Bichitrapur and Kirtania ports will endanger Olive Ridleys

Odisha forest department says ship movement will disturb turtle habitat

By Anupam Chakravartty
Published: Monday 14 November 2011

Two ports proposed near the mouth of the Subarnarekha river on the Odisha coast have hit a road block after the state's forest department objected to them. The two sites at Talsara and Kirtania villages in Balasore district are within 10 km of each other and pose a threat to the endangered Olive Ridley turtles. The port at Kirtania has been awarded to Chennai-based Creative Port Development Limited (CPDL) to build and operate while the Bichitrapur port at Talsara is to be a captive port of Jindal Steel Works (JSW).

The Odisha forest and environment department has refused to grant clearance to the Kirtania project after the outgoing principal chief conservator of forest, S S Srivastava, went on the record saying the proposed ports would endanger the habitat of the Olive Ridley turtles. He brought this to the notice of the Odisha state environment department, through a letter dated October 15.

“Sporadic nesting of Olive Ridley sea turtles has been observed towards the north of the Subarnarekha mouth at beaches near Talsara and Kirtania. Carcasses of turtles have been noticed in beaches towards north and south of the Subarnarekha's mouth, including the proposed port area. This indicates there are congregations and mating of Olive Ridley turtles in the sea adjoining the Subarnarekha river mouth. The construction of the port and its channel and the movement of ships may disturb their congregation, mating and movement,” said Srivastava in his letter to the principal secretary of environment and forests.

Big-ticket projects

CPDL had signed an memorandum of understanding with the Odisha Government on December 18, 2006 for setting up the port at Kirtania with an initial capacity of 10 million tonnes per annum (MTPA), which is to be increased to 40 MTPA in 10 years. The port developer entered a concession agreement with the state government on January 11, 2008 to build, own, operate, share and transfer (BOOST) the port to the state. As per the provisions of concession agreement, a special purpose vehicle, Subarnarekha Port Private Limited (SPPL), was incorporated on October 10, 2008. The port developer would share revenue with the state government at the rate of five per cent from first to fifth year, eight per cent from sixth to 10th year, 10 per cent from 11th to 15th year and 12 per cent for the remaining period of the concession.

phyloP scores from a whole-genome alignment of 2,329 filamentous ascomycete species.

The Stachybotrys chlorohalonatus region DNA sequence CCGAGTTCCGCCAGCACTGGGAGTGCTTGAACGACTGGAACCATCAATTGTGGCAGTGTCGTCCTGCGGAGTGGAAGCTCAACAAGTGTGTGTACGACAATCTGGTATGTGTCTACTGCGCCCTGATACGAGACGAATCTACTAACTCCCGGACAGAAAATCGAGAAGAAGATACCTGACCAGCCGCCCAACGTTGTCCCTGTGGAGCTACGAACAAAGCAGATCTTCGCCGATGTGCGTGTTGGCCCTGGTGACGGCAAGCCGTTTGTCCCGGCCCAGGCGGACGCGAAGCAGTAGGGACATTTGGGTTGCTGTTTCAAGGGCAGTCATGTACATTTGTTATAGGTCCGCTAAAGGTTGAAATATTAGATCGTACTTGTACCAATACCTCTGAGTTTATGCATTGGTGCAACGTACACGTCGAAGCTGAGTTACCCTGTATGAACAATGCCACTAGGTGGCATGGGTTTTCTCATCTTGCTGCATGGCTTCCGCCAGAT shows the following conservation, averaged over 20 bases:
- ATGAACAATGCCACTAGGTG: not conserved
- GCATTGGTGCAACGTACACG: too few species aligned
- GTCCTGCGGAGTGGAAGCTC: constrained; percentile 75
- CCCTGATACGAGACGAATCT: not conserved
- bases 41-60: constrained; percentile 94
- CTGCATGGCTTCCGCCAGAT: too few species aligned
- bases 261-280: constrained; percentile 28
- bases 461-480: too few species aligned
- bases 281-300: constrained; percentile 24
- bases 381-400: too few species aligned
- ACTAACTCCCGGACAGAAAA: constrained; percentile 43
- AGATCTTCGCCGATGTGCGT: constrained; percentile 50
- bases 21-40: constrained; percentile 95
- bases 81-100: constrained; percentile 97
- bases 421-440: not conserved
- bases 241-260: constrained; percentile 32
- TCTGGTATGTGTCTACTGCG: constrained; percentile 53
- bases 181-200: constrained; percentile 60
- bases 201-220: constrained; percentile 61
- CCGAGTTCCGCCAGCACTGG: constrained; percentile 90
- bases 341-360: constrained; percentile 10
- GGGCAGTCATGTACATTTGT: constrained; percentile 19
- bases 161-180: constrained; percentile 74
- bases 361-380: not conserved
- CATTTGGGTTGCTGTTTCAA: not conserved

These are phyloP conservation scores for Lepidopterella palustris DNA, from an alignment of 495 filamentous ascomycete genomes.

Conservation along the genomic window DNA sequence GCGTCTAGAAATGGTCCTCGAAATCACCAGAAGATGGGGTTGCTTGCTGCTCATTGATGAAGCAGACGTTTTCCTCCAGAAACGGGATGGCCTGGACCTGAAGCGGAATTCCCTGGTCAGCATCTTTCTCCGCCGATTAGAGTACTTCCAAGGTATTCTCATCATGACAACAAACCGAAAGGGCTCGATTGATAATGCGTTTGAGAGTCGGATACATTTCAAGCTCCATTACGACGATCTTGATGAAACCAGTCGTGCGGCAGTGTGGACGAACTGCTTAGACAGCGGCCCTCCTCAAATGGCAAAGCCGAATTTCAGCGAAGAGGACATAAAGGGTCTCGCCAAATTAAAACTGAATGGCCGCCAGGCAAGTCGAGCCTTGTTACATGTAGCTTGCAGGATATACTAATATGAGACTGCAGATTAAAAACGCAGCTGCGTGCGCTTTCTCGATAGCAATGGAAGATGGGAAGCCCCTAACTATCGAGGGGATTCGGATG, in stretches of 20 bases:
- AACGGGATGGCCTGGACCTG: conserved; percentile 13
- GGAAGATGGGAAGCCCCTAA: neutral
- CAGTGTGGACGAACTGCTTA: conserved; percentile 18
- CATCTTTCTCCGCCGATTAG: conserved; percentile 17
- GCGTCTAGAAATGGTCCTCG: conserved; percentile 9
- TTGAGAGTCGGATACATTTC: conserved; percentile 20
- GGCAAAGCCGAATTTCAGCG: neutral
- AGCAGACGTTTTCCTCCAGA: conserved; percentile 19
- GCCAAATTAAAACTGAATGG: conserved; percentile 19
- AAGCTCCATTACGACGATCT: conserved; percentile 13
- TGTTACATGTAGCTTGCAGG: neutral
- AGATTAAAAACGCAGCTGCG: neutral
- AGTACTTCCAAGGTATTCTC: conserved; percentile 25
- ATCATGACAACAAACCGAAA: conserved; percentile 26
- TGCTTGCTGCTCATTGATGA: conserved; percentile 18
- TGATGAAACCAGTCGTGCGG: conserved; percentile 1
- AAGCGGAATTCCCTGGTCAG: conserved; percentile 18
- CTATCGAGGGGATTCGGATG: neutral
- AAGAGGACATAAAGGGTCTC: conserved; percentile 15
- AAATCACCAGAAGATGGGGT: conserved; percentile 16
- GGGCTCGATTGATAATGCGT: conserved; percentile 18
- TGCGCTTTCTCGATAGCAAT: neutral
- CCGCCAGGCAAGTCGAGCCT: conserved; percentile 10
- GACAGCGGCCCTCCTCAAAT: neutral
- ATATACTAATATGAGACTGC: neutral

JSW plans a Rs 2,238 crore captive deep sea port in Bichitrapur and it will be used to transport cargo up to 10 MTPA in the first phase. The company had planned to invest Rs 550 crore in the first phase, which was scheduled for commissioning by 2013. The port's cargo handling was projected to reach 20 MTPA in the second phase, set to be operational by 2013 and 45 MTPA by 2020. JSW Infrastructure was to invest Rs 750 crore and Rs 938 crore in the second phase and third phase respectively. The port is to handle cargo such as coking coal, thermal coal, dolomite, limestone, iron ore, finished steel products, bauxite, gypsum and clinker.

Odisha coast to be crowded with ports
  The port policy announced by the Odisha government in 2004 notified 13 locations for the development of ports (see map). These locations were: Gopalpur (Ganjam district), Bahuda Muhan (Sonepur) in Ganjam district, Palur (Ganjam), Bali Harchandi (Puri), Astaranga (Puri), Jatadhari Muhan (Jagatsinghpur), Barunei Muhana (Kendrapara), Dhamra (Bhadrakh), Chudamani (Bhadrakh), Inchuri (Balasore), Chandipur (Balasore), Bahabalpur (Balasore), Subarnarekha mouth (Kirtania) in Balasore district. The Gopalpur port is under expansion and the Dhamra port is operational.  
The JSW port proposal is still in the initial stages. The company has submitted a techno-economic feasibility report to the commerce and transport department of Odisha, but it is yet to submit assessment reports on the social and the environmental impact of the project, say Odhisa state government officials.